Perfectionism is both a blessing and a curse, as cliche as that may sound. It can be the source of your motivation to concur the world, but it can also be the enormous boulder, obstructing your path and your visions.
Perfectionism can define laziness or it can define diligence, it all depends on what kind of responsibilities you divulge to it.
As a perfectionist, I’ve experienced both sides of this stick. Perfectionism was once a valid excuse for me to avoid something, or once starting it, quickly give up. I found it easier to drop a task rather than perform poorly, which would lead me to question my intelligence and skill.
We need to remember that we are not inherently good at everything. Skill is built, intelligence is learnt and being a perfectionist will allow you to reach these destinations if you prevent it from dragging you down.
It is very common for a perfectionist to put off a task in fear of not being great at it. But we should not allow it to act as a brake, for perfectionism to be beneficial we must treat it as a fuel that allows us to reach our highest acceleration.
A very special person once told me:
“Anything worth doing is worth doing poorly”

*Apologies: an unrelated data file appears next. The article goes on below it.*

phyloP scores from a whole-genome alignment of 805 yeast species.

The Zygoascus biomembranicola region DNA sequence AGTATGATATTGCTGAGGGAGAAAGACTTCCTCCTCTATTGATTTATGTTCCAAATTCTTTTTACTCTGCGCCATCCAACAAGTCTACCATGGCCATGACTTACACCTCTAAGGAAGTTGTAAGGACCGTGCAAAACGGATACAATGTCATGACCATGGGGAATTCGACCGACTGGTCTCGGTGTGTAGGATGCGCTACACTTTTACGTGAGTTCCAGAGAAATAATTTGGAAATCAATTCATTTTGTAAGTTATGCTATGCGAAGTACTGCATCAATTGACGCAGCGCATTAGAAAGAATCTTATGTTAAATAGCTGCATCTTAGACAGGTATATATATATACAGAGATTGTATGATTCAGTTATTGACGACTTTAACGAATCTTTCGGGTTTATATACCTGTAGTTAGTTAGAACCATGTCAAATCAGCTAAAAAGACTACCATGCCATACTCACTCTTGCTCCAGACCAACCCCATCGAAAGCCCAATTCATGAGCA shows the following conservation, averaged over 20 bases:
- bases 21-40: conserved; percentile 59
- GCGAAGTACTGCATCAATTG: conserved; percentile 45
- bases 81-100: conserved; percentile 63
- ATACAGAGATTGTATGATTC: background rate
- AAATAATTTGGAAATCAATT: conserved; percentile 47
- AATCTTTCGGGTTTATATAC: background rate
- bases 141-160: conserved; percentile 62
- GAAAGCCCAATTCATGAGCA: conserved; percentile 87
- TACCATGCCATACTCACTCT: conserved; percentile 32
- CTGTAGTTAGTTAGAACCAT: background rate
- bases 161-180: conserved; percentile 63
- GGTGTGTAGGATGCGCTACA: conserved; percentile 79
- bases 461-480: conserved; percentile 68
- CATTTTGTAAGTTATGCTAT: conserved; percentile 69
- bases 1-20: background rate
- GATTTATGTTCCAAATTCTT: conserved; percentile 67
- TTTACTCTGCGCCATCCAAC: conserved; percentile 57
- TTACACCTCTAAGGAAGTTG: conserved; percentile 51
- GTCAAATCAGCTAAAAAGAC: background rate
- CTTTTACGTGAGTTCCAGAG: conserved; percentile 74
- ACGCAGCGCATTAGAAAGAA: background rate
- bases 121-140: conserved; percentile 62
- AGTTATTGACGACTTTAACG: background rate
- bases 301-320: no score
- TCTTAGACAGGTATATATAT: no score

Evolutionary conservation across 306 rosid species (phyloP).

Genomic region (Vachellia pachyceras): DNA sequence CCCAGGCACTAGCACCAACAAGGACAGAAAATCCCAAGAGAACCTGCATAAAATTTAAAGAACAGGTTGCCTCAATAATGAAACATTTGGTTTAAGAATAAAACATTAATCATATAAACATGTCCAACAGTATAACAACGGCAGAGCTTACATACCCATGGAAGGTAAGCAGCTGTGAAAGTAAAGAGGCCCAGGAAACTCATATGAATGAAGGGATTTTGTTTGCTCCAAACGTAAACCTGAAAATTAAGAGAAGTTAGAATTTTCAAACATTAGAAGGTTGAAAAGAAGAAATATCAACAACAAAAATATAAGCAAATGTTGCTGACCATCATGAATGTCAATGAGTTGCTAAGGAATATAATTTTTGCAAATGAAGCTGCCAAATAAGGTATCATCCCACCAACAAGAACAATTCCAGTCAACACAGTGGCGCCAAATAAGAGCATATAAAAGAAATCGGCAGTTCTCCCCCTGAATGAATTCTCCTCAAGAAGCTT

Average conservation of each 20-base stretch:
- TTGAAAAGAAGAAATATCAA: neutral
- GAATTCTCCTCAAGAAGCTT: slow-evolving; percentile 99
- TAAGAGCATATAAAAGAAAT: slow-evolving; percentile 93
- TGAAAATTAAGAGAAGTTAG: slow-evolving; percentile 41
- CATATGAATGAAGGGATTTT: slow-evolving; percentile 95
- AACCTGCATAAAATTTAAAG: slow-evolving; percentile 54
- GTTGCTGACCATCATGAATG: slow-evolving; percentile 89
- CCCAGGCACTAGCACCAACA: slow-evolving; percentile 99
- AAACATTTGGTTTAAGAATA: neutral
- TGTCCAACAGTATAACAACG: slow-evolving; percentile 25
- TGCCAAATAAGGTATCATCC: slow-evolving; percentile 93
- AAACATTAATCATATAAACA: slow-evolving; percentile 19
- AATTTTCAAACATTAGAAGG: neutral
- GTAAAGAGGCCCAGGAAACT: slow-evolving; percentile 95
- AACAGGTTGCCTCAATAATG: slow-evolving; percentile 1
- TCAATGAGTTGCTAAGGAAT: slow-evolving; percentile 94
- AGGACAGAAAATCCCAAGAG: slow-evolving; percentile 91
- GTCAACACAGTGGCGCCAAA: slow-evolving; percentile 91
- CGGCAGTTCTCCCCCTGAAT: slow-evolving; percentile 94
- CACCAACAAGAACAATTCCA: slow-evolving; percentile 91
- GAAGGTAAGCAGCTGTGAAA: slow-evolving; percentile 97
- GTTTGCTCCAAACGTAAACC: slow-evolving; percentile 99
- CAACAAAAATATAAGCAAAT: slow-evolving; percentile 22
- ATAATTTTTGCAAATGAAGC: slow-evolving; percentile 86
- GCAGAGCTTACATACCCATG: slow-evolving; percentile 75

That quote has always stuck with me because it is a reminder that it’s better to try than to not do something at all. Something is always better than nothing, no matter what the results may be. This can apply to anything from exercising to university study.
Procrastination, dissatisfaction and stress are all too familiar feelings that constantly plague perfectionists. Procrastination can be fought by repeating this simple quote to yourself. A technique I also often use is to count down from 5 to 1, and when reaching 1, starting whatever it is you need to do. Thinking about the satisfaction you will face in crossing one thing off of your to-do list will also aid in motivating you to start your task.
Dissatisfaction is another factor that can be difficult to deal with. Ensuring your to-do lists are doable, not too long, and diverse can assist in feeling more content after a day’s work. Fulfilling tasks in different types of areas (such as study, work, cleaning, something creative), can help to breed a sense of accomplishment.
Stress can, at times, be overbearing. Meditation and journalling have been a successful way of combating these feelings. Meditation allows you to focus on yourself and being mindful, while journalling provides a space for you to reveal your thoughts and analyse them. Writing down how you feel can often highlight how ridiculous your worries are in the present moment. Remember to constantly remind yourself that you are doing the best that you can.
Obviously, I am not a health professional, and those who suffer more severe bouts of perfectionism may need to seek help, but as a perfectionist I thought I would share some methods that have helped me overcome the paralysing effects, at least somewhat.
Remember that we are the masters of our minds, not the backseat drivers. Choose to get up and help yourself. Choose to just start and choose to use your perfectionism as a fuel.
AAM content writer